Review request (somewhere SDK)

I had this correspondence game.

I made a review
to write my toughts and to check them with KataGo (I use LizGoban as well as OGS AI).
The overall picture is that both players made many slow and weak moves, continuously making gifts to the opponent (so kind of us! :D).

I found many mistakes in my play:

  • I chose a wrong approach in BL corner.
  • I left incomplete that joseki (I don’t know josekis).
  • I missed an opportunity of threatening to kill the 3-3 invasion in TR corner with a ko.
  • I tried to build in the middle but wasn’t consistent and I built very little.
  • I made a lot of slow and small moves.

But my bigger doubt is about the whole picture: until move 88 the winrate graph is a rollercoaster, but (thanks to my opponent) always comes back to about 50% and the score chart is completely flat, so I’d say that the game was quite even.

Could we say that I lost this game because of endgame?

Obviously, if I hadn’t made so many mistakes before, my winrate would have been better and I would have been ahead and later mistakes wouldn’t have been so important for the outcome.
So I’m asking myself (and asking you): should I improve my fuseki and middle game before worrying about endgame or the opposite, should I improve my endgame to have it’s strenght comparable with the others?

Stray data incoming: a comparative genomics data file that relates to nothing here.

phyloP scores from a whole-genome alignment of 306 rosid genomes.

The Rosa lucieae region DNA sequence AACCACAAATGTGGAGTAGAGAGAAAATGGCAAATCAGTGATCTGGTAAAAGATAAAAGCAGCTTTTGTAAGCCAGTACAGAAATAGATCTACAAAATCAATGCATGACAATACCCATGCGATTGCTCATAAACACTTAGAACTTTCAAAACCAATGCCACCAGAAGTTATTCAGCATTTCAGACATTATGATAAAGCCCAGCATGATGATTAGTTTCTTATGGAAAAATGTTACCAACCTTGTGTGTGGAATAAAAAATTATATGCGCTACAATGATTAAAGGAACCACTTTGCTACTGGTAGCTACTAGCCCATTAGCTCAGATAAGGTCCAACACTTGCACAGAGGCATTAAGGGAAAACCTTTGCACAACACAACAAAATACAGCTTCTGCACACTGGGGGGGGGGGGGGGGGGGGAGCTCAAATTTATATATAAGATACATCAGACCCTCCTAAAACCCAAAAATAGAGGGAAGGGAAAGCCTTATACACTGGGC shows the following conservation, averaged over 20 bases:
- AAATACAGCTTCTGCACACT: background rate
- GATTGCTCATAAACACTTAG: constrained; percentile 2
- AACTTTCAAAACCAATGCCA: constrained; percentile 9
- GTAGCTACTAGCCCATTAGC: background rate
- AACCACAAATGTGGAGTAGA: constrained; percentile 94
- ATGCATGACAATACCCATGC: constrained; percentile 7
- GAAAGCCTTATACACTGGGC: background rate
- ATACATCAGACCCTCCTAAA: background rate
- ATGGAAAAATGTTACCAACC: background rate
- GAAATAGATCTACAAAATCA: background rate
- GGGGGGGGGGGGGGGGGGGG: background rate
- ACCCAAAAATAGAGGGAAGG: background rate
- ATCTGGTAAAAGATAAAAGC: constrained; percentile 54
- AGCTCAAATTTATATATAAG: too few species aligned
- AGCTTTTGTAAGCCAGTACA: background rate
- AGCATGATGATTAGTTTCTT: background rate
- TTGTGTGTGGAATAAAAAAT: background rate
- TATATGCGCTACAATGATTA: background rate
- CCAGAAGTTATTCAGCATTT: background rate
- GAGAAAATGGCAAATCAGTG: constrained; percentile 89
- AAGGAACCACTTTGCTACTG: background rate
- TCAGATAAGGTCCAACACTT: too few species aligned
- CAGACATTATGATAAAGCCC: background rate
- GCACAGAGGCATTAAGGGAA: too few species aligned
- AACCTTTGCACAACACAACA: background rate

(BTW… this is weird:
this wasn’t definitely a game between 2k and 1k)
((I am also surprised that the new ranks were applied to previous game chat… I thought the chat were written at the moment and never updated anymore))


Chat ranks are (or were, at least in the early stages of the rank update) more optimistic than game ranks.

If the rankbump is the function R, then chat ranks are R(player) but game ranks are R(R(opponents)). The former generates a more flattering rank.

eg. my chat rank is strong 3k, but my game rank is only (strong) 4k.

I don’t think the answer to that question can be derived from this AI review alone.

For the most part of my own go career, I had the feeling that my endgame was relatively weak, compared to other players of my level. But my fighting was relatively strong.

Having this perception about my own strengths and weaknesses, I generally tried to fight my way into a lead before the endgame, so that I could afford to lose points in the endgame. Or preferably, win the game by resignation in the middle game to avoid the endgame altogether. So I tried to use my strengths to compensate for my weaknesses. To a certain extent, this worked to keep a mostly stable rank, but I wasn’t able to improve from this point. More fighting didn’t really work to get better results.

Then I started taking lessons from InSeong Hwang 8d EGF. His advice to get improving again, was to work on improving my weaknesses, not on improving my strengths. So I should play more calmly in the early game. Focus on taking territory, rather than trying to bully my opponent into submission in the opening and middle game. Improve my self control, my reading and my endgame. Become a more patient player. Learn to carry a close game through the endgame to a narrow win. Only using my fighting skills when I’m losing.